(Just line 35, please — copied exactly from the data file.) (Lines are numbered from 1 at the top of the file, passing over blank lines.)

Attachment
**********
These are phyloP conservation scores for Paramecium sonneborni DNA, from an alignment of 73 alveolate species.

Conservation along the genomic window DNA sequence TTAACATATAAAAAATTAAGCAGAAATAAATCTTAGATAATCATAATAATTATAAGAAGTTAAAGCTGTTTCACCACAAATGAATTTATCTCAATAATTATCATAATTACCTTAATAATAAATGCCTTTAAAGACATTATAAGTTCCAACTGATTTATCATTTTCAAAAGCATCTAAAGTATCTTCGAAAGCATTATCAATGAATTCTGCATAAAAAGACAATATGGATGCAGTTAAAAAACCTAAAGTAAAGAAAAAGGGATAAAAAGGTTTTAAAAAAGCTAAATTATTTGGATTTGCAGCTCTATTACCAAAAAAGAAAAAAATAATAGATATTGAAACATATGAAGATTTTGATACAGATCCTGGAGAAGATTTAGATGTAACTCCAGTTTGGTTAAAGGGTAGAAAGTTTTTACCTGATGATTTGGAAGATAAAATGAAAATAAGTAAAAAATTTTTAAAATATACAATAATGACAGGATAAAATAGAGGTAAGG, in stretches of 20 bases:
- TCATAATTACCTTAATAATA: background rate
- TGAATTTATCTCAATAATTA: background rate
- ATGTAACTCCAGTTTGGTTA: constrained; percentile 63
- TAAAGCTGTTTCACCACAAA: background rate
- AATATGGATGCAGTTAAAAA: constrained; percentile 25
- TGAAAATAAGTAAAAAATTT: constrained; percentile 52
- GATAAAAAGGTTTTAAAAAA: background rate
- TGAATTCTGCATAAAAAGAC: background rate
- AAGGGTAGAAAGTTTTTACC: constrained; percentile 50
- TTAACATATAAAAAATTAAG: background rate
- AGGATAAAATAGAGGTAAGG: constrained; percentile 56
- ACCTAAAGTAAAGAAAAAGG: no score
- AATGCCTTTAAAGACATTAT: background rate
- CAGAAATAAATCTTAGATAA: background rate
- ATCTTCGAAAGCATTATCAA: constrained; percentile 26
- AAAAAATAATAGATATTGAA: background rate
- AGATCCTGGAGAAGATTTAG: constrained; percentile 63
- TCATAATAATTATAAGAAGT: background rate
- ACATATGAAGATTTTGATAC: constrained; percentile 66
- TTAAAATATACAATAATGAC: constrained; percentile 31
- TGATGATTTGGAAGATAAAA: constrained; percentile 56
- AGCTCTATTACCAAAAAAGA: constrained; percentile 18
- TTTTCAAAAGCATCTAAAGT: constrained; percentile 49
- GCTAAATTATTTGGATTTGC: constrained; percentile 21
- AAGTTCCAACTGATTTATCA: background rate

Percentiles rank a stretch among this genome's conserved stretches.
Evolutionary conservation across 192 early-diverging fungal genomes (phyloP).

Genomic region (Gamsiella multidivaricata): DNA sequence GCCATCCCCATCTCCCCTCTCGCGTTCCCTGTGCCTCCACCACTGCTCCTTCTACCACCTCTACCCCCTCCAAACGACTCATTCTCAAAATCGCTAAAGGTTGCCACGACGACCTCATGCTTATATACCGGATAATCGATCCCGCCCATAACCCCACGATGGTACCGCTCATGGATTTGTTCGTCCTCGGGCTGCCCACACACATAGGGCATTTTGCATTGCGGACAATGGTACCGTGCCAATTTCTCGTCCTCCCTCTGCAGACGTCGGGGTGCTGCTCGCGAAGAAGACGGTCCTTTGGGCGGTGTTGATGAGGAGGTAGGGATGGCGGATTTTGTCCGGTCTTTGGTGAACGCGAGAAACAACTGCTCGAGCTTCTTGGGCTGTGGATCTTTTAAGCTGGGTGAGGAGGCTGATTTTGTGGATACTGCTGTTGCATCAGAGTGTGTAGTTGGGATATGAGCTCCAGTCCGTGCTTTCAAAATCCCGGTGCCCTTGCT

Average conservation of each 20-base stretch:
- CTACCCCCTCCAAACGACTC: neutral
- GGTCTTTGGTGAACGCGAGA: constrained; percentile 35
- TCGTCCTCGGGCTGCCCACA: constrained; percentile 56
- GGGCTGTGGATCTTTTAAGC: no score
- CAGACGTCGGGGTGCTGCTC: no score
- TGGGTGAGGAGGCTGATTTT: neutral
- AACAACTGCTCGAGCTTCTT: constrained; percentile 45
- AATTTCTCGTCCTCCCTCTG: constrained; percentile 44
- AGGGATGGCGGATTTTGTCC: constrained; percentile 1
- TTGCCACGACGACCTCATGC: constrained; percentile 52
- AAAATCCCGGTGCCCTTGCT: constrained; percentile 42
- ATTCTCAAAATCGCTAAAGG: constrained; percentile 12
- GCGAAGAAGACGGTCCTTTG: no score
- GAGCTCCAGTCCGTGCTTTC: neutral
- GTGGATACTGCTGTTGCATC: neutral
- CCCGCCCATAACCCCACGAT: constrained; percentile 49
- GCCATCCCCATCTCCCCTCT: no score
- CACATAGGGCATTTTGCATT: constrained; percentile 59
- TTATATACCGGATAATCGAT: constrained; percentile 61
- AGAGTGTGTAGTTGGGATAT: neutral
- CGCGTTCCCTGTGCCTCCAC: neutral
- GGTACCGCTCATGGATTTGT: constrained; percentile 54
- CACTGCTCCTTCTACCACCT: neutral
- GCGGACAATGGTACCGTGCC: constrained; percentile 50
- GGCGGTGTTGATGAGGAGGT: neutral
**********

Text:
- GGGCTGTGGATCTTTTAAGC: no score